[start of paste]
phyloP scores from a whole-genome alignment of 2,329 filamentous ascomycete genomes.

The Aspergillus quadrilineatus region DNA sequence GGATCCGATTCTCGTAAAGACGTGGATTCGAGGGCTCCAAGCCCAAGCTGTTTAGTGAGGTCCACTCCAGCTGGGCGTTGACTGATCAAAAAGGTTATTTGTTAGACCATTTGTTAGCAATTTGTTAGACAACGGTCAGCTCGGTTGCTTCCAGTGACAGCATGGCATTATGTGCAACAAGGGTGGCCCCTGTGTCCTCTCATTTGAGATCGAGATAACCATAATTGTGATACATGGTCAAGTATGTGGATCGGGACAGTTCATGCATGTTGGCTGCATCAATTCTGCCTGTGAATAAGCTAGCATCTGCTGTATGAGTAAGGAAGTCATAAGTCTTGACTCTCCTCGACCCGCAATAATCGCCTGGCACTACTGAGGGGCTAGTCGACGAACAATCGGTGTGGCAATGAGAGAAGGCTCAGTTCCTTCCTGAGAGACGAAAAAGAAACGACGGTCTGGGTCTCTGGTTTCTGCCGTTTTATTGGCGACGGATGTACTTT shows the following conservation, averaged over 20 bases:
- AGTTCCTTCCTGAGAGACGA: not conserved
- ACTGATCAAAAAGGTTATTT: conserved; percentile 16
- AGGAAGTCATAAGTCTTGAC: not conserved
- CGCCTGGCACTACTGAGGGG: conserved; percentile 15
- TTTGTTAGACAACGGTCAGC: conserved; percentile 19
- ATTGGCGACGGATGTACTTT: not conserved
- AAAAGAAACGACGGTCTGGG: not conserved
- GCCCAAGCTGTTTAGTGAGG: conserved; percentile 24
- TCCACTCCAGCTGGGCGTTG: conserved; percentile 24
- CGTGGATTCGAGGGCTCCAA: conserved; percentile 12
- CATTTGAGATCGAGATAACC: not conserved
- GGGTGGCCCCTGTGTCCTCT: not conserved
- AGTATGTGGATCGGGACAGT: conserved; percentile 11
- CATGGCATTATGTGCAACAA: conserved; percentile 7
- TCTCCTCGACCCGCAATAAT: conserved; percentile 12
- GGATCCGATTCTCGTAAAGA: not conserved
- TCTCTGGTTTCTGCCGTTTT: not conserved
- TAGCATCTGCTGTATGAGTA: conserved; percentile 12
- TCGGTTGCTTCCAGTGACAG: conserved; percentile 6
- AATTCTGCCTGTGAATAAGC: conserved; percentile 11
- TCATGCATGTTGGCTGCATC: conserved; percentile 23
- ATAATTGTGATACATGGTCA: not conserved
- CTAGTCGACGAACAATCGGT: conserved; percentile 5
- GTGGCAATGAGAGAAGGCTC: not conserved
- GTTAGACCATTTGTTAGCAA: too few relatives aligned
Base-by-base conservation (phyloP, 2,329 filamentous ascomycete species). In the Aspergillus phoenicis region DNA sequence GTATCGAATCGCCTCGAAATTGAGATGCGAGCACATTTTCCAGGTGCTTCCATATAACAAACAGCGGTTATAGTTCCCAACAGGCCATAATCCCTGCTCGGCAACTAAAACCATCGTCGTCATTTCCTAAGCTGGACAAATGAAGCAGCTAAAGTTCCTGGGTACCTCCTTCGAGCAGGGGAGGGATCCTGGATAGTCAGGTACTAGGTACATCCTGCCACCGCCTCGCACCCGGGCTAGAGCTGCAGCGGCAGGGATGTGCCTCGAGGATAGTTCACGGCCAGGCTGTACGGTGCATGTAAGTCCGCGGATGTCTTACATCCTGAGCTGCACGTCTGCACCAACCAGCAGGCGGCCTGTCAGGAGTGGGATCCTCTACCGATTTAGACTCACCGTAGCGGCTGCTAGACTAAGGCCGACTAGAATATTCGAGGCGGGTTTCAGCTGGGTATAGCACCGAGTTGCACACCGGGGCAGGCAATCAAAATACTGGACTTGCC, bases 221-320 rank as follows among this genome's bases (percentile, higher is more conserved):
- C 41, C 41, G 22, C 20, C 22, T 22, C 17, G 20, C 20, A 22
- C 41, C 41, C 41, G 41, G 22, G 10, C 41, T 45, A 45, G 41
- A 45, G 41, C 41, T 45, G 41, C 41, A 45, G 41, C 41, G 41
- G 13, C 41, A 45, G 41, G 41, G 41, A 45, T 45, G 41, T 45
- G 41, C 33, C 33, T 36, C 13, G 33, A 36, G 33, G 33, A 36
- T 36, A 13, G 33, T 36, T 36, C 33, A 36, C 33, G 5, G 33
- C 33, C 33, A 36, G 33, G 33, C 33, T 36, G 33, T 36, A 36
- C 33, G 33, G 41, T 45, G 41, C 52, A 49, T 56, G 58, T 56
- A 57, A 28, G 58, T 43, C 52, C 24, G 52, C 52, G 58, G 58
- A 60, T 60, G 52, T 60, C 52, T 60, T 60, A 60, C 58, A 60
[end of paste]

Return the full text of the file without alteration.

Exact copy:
phyloP scores from a whole-genome alignment of 2,329 filamentous ascomycete genomes.

The Aspergillus quadrilineatus region DNA sequence GGATCCGATTCTCGTAAAGACGTGGATTCGAGGGCTCCAAGCCCAAGCTGTTTAGTGAGGTCCACTCCAGCTGGGCGTTGACTGATCAAAAAGGTTATTTGTTAGACCATTTGTTAGCAATTTGTTAGACAACGGTCAGCTCGGTTGCTTCCAGTGACAGCATGGCATTATGTGCAACAAGGGTGGCCCCTGTGTCCTCTCATTTGAGATCGAGATAACCATAATTGTGATACATGGTCAAGTATGTGGATCGGGACAGTTCATGCATGTTGGCTGCATCAATTCTGCCTGTGAATAAGCTAGCATCTGCTGTATGAGTAAGGAAGTCATAAGTCTTGACTCTCCTCGACCCGCAATAATCGCCTGGCACTACTGAGGGGCTAGTCGACGAACAATCGGTGTGGCAATGAGAGAAGGCTCAGTTCCTTCCTGAGAGACGAAAAAGAAACGACGGTCTGGGTCTCTGGTTTCTGCCGTTTTATTGGCGACGGATGTACTTT shows the following conservation, averaged over 20 bases:
- AGTTCCTTCCTGAGAGACGA: not conserved
- ACTGATCAAAAAGGTTATTT: conserved; percentile 16
- AGGAAGTCATAAGTCTTGAC: not conserved
- CGCCTGGCACTACTGAGGGG: conserved; percentile 15
- TTTGTTAGACAACGGTCAGC: conserved; percentile 19
- ATTGGCGACGGATGTACTTT: not conserved
- AAAAGAAACGACGGTCTGGG: not conserved
- GCCCAAGCTGTTTAGTGAGG: conserved; percentile 24
- TCCACTCCAGCTGGGCGTTG: conserved; percentile 24
- CGTGGATTCGAGGGCTCCAA: conserved; percentile 12
- CATTTGAGATCGAGATAACC: not conserved
- GGGTGGCCCCTGTGTCCTCT: not conserved
- AGTATGTGGATCGGGACAGT: conserved; percentile 11
- CATGGCATTATGTGCAACAA: conserved; percentile 7
- TCTCCTCGACCCGCAATAAT: conserved; percentile 12
- GGATCCGATTCTCGTAAAGA: not conserved
- TCTCTGGTTTCTGCCGTTTT: not conserved
- TAGCATCTGCTGTATGAGTA: conserved; percentile 12
- TCGGTTGCTTCCAGTGACAG: conserved; percentile 6
- AATTCTGCCTGTGAATAAGC: conserved; percentile 11
- TCATGCATGTTGGCTGCATC: conserved; percentile 23
- ATAATTGTGATACATGGTCA: not conserved
- CTAGTCGACGAACAATCGGT: conserved; percentile 5
- GTGGCAATGAGAGAAGGCTC: not conserved
- GTTAGACCATTTGTTAGCAA: too few relatives aligned
Base-by-base conservation (phyloP, 2,329 filamentous ascomycete species). In the Aspergillus phoenicis region DNA sequence GTATCGAATCGCCTCGAAATTGAGATGCGAGCACATTTTCCAGGTGCTTCCATATAACAAACAGCGGTTATAGTTCCCAACAGGCCATAATCCCTGCTCGGCAACTAAAACCATCGTCGTCATTTCCTAAGCTGGACAAATGAAGCAGCTAAAGTTCCTGGGTACCTCCTTCGAGCAGGGGAGGGATCCTGGATAGTCAGGTACTAGGTACATCCTGCCACCGCCTCGCACCCGGGCTAGAGCTGCAGCGGCAGGGATGTGCCTCGAGGATAGTTCACGGCCAGGCTGTACGGTGCATGTAAGTCCGCGGATGTCTTACATCCTGAGCTGCACGTCTGCACCAACCAGCAGGCGGCCTGTCAGGAGTGGGATCCTCTACCGATTTAGACTCACCGTAGCGGCTGCTAGACTAAGGCCGACTAGAATATTCGAGGCGGGTTTCAGCTGGGTATAGCACCGAGTTGCACACCGGGGCAGGCAATCAAAATACTGGACTTGCC, bases 221-320 rank as follows among this genome's bases (percentile, higher is more conserved):
- C 41, C 41, G 22, C 20, C 22, T 22, C 17, G 20, C 20, A 22
- C 41, C 41, C 41, G 41, G 22, G 10, C 41, T 45, A 45, G 41
- A 45, G 41, C 41, T 45, G 41, C 41, A 45, G 41, C 41, G 41
- G 13, C 41, A 45, G 41, G 41, G 41, A 45, T 45, G 41, T 45
- G 41, C 33, C 33, T 36, C 13, G 33, A 36, G 33, G 33, A 36
- T 36, A 13, G 33, T 36, T 36, C 33, A 36, C 33, G 5, G 33
- C 33, C 33, A 36, G 33, G 33, C 33, T 36, G 33, T 36, A 36
- C 33, G 33, G 41, T 45, G 41, C 52, A 49, T 56, G 58, T 56
- A 57, A 28, G 58, T 43, C 52, C 24, G 52, C 52, G 58, G 58
- A 60, T 60, G 52, T 60, C 52, T 60, T 60, A 60, C 58, A 60